The Consumer Financial Protection Bureau (CFPB) has entered into its latest consent order targeting consumer debt collection law firms. Once again, the CFPB challenges the lack of “meaningful attorney involvement” it deems required in collection actions.
This latest consent order was entered into by two Oklahoma medical debt collection law firms and their president (“Respondents”). Respondents are required to pay $577,135 to consumers, modify business practices, and pay a $78,800 penalty to the CFPB’s Civil Penalty Fund for conduct the CFPB alleges violated the Fair Debt Collection Practices Act (FDCPA) and the Fair Credit Reporting Act (FCRA).
The CFPB claims that Respondents violated the FDCPA by the following:
- Communications Misrepresenting Attorney Involvement. The firms allegedly sent demand letters on law firm letterhead which included an attorney’s name and, in some cases, threatened suit. The CFPB claimed that this was misleading because no attorneys had reviewed account documentation or made a professional determination regarding the legitimacy of the debt before the letters were sent. Similarly, collectors allegedly misled consumers during collection calls by stating that they were calling from a law firm. The CFPB claimed that this wrongfully implied that attorneys had participated in the decision to make the calls, even though no attorney had reviewed the account.
- Falsifying Affidavit Notarizations. The firms solicited signed and notarized affidavits from clients for use in the debt collection lawsuits. However, when a client returned an executed affidavit that had not been notarized, the firm allegedly instructed its employees to notarize the affidavits and use them in litigation, without taking proper notarial steps to verify the signature.
Similarly, the Respondents allegedly violated the FCRA by:
- Furnishing Information to a Credit Reporting Agency Without Requisite Policies. The firms allegedly furnished consumer information to a credit reporting company despite lacking written policies or procedures addressing the transmission of that consumer information.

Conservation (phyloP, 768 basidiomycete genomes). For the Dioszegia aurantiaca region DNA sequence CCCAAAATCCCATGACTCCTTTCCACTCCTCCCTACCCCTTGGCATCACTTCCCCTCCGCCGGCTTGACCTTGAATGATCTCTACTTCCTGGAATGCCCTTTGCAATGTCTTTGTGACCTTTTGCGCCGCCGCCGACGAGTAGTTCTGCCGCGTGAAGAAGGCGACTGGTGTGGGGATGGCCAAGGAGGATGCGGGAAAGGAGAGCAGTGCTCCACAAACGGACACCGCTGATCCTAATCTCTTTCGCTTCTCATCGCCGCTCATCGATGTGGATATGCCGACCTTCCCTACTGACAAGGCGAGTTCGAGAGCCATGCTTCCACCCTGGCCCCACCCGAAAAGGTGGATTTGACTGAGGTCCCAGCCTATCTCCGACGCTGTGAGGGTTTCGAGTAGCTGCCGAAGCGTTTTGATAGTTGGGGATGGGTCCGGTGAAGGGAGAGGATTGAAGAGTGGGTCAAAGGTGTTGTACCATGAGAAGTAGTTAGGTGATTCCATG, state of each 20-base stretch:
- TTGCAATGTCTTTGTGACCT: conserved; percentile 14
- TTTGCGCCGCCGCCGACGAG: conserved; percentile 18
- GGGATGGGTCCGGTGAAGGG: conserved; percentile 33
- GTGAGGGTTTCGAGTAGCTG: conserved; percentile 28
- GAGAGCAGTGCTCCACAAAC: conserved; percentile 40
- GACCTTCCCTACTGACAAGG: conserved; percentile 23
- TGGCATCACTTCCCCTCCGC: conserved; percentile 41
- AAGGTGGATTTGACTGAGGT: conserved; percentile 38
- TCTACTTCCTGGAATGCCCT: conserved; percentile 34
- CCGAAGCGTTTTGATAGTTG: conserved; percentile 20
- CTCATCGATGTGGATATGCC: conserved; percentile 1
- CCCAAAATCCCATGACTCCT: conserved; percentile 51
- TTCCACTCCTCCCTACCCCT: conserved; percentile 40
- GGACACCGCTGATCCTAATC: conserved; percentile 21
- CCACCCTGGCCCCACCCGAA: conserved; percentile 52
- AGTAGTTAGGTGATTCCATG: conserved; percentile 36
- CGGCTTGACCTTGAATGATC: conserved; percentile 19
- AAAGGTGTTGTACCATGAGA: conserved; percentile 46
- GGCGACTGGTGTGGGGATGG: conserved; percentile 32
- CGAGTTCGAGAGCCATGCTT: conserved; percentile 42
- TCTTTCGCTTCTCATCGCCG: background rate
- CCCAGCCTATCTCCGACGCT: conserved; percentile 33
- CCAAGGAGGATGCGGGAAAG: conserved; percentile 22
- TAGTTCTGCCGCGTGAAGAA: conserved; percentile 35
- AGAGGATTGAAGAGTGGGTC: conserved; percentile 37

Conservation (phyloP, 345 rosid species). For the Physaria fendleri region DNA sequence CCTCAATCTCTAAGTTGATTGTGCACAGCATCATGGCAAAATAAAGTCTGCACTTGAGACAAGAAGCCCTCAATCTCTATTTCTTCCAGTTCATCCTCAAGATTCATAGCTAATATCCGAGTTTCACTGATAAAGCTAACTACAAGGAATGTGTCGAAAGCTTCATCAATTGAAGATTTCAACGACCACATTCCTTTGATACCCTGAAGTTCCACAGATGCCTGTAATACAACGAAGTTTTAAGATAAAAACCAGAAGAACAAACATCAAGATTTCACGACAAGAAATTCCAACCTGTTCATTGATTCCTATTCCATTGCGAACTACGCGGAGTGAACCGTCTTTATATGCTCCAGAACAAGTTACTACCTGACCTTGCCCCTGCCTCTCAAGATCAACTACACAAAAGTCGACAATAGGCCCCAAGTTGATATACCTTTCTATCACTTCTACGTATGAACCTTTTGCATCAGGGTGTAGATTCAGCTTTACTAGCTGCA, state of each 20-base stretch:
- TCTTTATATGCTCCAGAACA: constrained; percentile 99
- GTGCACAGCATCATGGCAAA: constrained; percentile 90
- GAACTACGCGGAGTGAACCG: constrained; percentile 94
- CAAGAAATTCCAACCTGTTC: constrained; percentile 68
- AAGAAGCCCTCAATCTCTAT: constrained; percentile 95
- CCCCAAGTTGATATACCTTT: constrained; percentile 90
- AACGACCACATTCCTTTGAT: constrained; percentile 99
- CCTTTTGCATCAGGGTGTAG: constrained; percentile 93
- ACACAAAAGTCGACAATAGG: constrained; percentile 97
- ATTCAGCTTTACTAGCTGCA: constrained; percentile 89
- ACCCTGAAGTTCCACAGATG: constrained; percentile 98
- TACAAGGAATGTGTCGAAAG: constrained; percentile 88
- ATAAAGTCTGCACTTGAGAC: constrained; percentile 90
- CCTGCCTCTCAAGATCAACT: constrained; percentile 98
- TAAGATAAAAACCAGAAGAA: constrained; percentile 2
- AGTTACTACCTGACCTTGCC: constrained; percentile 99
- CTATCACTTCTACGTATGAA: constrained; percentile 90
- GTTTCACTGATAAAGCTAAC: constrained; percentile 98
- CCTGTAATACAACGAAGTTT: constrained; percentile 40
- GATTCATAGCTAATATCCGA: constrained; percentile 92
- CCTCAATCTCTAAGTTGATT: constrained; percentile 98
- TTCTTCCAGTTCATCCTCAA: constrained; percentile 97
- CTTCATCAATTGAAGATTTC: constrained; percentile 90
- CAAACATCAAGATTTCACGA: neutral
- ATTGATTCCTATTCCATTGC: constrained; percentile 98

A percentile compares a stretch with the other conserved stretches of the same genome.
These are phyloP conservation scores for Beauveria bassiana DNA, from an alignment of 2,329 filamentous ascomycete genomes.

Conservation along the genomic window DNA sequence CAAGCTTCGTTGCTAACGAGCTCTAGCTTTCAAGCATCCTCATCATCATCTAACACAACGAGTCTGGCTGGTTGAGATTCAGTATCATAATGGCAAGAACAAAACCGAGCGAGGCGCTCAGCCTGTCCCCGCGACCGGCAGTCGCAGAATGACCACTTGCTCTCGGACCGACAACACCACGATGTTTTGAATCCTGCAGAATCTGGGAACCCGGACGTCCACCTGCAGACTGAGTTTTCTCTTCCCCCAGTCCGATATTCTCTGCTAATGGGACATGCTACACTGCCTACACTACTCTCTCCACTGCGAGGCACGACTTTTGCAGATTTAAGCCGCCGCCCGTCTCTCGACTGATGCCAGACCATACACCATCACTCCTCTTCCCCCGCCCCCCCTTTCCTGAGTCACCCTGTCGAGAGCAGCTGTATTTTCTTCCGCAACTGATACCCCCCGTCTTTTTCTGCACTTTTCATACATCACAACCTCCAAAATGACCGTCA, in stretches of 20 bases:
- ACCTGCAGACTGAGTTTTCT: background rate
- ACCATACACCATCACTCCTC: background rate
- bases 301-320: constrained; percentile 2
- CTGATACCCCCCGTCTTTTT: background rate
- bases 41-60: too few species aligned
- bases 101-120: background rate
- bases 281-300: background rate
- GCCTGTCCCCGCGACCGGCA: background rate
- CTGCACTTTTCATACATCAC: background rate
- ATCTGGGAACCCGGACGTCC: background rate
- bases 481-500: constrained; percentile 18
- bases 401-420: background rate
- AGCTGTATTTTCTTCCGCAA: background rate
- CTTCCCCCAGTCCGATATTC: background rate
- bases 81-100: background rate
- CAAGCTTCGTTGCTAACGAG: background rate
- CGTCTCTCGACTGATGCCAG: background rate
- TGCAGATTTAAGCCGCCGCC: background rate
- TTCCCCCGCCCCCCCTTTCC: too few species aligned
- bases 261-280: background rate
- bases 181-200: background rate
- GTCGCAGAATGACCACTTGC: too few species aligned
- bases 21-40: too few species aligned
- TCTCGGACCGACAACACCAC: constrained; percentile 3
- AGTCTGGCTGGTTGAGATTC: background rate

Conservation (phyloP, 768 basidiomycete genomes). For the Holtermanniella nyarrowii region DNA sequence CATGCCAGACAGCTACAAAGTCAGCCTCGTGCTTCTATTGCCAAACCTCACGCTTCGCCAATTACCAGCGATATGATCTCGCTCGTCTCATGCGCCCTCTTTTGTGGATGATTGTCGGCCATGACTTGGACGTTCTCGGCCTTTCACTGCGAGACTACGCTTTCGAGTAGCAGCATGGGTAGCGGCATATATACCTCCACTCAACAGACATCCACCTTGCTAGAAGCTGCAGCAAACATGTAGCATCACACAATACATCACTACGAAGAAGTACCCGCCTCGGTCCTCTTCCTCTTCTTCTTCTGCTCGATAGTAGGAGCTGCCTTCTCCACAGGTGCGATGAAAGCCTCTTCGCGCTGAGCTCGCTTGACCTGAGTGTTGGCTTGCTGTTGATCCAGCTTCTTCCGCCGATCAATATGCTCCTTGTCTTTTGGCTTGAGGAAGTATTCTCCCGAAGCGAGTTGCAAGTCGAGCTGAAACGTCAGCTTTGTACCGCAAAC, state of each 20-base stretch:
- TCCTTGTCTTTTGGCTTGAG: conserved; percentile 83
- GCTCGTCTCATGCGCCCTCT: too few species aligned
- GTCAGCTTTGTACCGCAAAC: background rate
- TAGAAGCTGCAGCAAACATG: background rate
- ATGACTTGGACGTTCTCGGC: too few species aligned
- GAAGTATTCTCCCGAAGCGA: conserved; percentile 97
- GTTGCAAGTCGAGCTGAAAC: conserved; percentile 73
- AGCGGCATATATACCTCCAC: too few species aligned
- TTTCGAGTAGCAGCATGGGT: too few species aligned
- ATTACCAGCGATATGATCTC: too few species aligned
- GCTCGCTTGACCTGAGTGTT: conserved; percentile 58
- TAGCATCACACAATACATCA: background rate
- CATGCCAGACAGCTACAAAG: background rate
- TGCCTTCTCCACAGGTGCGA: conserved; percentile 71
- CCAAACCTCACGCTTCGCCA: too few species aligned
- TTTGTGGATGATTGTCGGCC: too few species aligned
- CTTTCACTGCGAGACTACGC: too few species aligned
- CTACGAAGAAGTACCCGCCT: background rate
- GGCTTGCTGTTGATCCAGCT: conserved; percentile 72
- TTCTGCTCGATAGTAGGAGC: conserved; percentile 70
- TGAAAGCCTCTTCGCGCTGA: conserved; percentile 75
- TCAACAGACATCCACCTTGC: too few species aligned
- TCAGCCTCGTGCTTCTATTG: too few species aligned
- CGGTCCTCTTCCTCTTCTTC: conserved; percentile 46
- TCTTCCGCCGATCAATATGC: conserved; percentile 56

Since late 2015, the CFPB has entered into several consent orders targeting consumer collection law firms and, specifically, the vague and evolving “meaningful attorney involvement” standard. In December 2015, the CFPB entered into a consent order with a Georgia-based law firm based upon allegations that its attorneys were not meaningfully involved in lawsuits. The CFPB alleged that attorneys did not review account level documentation before filing suit. Rather, the firm used an automated and non-attorney staff driven lawsuit process that mass generated suits to where one attorney signed more than 130,000 lawsuit complaints in a two-year period. Based on similar allegations, the CFPB entered into a consent order with a New Jersey-based consumer debt collection law firm in April 2016. The CFPB again challenged the firm’s overreliance on automated software and non-attorney staff in the lawsuit process and found that attorneys often spent less than several minutes reviewing each file before initiating suit.
In addition to the monetary penalties, the latest consent order prohibits Respondents from engaging in specified future conduct unless an attorney has been “meaningfully involved” in reviewing the consumer’s account and has made a professional assessment regarding the debt. This includes restrictions on what law firms may state or imply to consumers in written communications and collection calls, including prohibiting the use of an attorney’s name or the phrase “Attorney at Law” in demand letter signature blocks.
While meaningful attorney involvement remains a nebulous concept, creditors and consumer collection law firms should expect increased scrutiny regarding attorney involvement in collection matters and should continue to ensure that attorney involvement is comprehensive and well documented.